Kavanaugh says 'unpopular' decisions can sometimes become accepted as part of the 'fabric of American constitutional law'

 May 14, 2024

The role of the Supreme Court and its nine justices is to make decisions on individual cases based solely upon relevant laws and precedents but without any thought toward partisanship or popularity.

That is because unpopular decisions from the high court can sometimes eventually become widely accepted as part of the "fabric of American constitutional law," according to Justice Brett Kavanaugh, the Associated Press reported.

Kavanaugh's claim came during an appearance last week at a judicial conference for the conservative-leaning 5th Circuit Court of Appeals, which covers Texas, Mississippi, and Louisiana.

"Individual decisions don’t have to be popular"

The Washington Post reported that Justice Kavanaugh spoke with 5th Circuit Chief Judge Priscilla Richman at the judicial conference in Austin, Texas, and acknowledged the partisan "polarization" of the country while discussing ways that courts and judges could act to help improve public trust in their decisions.

"Individual decisions don’t have to be popular. … The losing party has to respect the decision," Kavanaugh said at one point, and noted that, "Consistency builds respect."

"It’s showing up every day in the courtroom and trying to be respectful to the parties, to write your opinion in a way that’s clear and understandable, to get out when you’re speaking and try to explain, to the bar, the judicial process, to try to be transparent and to be impartial as a judge," he continued.

Kavanaugh also took note of the real world impact of the court's decisions, and said, "Real lives are being affected. Real people are being hurt or helped. You can’t lose sight of that," and added, "It’s polarized. I get it. I’m part of the system. I understand. I see it."

Unpopular decisions can later become part of the "fabric of American constitutional law"

On the theme of unpopular decisions from the Supreme Court, per the AP, Justice Kavanaugh pointed out that several decisions from the 1950s and 60s, particularly dealing with civil rights, were not particularly popular with many Americans at the time they were decided but have since become widely accepted as the law of the land.

"The Warren court was no picnic for the justices," Kavanaugh said of the high court at that time. "They were unpopular basically from start to finish from ’53 to ’69."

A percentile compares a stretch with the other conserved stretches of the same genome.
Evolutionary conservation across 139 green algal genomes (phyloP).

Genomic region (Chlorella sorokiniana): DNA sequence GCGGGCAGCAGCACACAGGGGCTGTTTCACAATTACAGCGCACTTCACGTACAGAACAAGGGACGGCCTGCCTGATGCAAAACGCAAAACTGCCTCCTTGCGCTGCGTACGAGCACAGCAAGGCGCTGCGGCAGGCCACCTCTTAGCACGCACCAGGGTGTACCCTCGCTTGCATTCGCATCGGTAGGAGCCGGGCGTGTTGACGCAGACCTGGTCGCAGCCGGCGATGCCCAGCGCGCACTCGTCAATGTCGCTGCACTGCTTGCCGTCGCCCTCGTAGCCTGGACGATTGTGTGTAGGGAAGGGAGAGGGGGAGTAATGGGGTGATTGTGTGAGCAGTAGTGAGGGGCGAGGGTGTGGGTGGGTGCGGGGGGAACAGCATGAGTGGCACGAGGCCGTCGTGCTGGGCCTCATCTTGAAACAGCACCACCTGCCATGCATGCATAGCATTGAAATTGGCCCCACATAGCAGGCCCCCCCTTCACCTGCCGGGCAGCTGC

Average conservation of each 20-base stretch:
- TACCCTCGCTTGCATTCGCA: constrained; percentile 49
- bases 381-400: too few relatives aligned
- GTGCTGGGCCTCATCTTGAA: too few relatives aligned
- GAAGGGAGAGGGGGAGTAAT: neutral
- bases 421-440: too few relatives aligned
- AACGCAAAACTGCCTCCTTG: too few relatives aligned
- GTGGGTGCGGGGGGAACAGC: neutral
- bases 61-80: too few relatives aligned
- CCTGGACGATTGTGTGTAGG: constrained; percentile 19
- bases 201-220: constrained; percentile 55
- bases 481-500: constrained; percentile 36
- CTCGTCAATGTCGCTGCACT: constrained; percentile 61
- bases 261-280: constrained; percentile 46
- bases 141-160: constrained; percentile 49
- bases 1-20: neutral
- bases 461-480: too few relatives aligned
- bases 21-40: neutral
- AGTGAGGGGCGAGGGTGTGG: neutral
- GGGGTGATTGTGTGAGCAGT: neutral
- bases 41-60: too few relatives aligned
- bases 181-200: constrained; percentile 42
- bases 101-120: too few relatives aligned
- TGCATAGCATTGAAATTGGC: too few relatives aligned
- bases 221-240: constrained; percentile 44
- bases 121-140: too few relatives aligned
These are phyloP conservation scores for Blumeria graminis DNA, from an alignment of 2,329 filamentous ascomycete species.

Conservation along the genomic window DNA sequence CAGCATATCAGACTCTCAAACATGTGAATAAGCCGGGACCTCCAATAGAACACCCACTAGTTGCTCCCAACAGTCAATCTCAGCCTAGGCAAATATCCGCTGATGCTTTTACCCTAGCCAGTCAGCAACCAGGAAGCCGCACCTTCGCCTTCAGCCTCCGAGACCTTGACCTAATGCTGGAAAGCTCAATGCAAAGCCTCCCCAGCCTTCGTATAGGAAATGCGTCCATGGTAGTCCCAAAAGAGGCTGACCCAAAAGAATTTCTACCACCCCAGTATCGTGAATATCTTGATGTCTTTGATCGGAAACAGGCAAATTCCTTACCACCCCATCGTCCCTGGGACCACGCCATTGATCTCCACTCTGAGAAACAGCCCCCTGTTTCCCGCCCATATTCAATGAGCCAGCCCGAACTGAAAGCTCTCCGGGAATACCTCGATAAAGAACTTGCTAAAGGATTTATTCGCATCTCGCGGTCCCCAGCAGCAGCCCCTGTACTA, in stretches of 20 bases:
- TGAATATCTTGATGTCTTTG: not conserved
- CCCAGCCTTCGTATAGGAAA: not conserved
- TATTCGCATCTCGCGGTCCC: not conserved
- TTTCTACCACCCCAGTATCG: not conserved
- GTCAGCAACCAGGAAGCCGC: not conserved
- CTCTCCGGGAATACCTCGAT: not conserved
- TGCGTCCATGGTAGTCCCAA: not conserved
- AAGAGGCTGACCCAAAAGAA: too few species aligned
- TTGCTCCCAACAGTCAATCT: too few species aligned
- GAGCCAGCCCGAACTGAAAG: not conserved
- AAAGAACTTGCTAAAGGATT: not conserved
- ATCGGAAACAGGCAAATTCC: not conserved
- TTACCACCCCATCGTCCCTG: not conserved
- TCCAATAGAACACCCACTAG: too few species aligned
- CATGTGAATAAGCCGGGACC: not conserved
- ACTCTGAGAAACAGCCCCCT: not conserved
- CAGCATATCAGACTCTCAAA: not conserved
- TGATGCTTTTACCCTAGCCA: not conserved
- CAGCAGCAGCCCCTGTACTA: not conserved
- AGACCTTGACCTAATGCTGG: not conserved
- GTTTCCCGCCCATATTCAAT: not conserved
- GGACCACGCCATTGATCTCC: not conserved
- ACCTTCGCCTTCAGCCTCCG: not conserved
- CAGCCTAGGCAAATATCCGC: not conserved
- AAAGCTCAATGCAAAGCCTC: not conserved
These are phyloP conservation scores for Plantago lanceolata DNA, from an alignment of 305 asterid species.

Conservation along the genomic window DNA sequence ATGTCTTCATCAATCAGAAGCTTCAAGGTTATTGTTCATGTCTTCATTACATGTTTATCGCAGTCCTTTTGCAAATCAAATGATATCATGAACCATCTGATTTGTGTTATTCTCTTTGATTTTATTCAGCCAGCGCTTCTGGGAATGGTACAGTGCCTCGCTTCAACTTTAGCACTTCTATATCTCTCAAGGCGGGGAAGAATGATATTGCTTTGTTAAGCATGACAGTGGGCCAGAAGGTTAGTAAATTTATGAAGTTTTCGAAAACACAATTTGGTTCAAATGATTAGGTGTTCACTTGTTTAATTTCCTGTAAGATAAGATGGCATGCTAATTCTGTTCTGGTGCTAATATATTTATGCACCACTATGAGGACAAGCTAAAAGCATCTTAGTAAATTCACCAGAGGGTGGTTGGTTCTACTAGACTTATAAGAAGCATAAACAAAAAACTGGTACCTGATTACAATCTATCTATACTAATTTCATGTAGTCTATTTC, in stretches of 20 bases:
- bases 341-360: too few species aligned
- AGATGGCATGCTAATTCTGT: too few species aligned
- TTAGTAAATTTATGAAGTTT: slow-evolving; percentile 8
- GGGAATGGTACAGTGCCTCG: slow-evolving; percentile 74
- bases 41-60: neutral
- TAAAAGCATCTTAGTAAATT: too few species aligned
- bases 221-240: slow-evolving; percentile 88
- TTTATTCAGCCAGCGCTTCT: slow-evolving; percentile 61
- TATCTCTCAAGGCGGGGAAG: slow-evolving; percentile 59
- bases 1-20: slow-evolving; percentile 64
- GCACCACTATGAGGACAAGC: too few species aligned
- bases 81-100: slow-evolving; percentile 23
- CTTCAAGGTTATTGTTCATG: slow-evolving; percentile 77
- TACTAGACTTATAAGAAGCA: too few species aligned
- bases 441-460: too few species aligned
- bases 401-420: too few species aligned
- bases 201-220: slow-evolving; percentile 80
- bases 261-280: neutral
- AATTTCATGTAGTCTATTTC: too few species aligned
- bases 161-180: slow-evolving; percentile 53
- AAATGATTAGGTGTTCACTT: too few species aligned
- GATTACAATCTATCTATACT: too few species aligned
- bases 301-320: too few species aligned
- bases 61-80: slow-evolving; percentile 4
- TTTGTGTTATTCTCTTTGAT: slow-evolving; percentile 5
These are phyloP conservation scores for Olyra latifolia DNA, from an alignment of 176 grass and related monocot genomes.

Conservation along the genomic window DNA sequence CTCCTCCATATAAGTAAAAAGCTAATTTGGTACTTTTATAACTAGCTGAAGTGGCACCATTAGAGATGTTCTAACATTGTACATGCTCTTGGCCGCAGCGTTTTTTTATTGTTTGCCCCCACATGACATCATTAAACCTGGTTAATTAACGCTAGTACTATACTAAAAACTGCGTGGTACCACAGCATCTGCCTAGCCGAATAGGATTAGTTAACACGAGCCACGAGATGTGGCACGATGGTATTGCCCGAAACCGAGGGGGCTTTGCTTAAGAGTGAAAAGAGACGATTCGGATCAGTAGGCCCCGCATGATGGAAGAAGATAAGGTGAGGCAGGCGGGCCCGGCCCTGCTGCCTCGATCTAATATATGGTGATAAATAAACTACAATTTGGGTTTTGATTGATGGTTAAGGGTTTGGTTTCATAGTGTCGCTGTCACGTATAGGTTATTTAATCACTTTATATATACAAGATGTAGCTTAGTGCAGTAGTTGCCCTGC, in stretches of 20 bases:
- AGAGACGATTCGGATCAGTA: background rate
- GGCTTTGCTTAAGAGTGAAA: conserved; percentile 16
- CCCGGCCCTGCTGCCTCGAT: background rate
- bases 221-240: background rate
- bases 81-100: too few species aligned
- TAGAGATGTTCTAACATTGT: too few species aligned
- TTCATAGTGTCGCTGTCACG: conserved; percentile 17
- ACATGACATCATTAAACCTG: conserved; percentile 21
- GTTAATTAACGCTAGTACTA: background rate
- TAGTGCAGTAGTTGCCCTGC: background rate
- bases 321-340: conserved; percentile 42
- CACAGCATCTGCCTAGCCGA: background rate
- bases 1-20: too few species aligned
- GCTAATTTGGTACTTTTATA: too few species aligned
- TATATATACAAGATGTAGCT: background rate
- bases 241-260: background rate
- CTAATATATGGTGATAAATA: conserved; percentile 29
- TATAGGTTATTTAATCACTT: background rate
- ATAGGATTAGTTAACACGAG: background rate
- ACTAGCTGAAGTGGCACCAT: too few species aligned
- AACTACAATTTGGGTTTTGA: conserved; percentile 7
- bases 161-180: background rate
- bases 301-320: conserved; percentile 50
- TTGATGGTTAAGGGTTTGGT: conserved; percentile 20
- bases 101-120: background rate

"What the court kept doing is playing itself, sticking to its principles," he added. "And you know, look, a lot of those decisions [were] unpopular, and a lot of them are landmarks now that we accept as parts of the fabric of America and the fabric of American constitutional law."

Kavanaugh also advised federal judges to "stay as far away from politics as possible," and explained, "It’s an everyday thing. I don’t think it’s a 'flip the switch,'" but rather being consistent and respectful and transparent with all involved parties and the general public.

Public approval of Supreme Court currently low

The Supreme Court certainly is at a low ebb in its popularity right now, in part because of significantly consequential rulings -- chief among them overturning Roe v. Wade in 2022 and returning the right to regulate abortion from the federal level to the individual states -- but also because of the biased media's advocacy against the court and obsession with attempting to scandalize and smear the conservative-leaning jurists.

Gallup found in September 2023 that Supreme Court approval had dipped to 41%, down from a recent peak of 58% in July 2020, while disapproval had soared to 58%, up from the July 2020 low of 38%.

More recently, in February, a Marquette Law School poll revealed that Supreme Court approval and disapproval stood at 40% and 60%, respectively, just one point worse in both respects from November 2023, but markedly different from March 2022 -- just a couple of months before Roe was overturned -- when the court's approval was 54% and disapproval was 45%.

" A free people [claim] their rights, as derived from the laws of nature."
Thomas Jefferson
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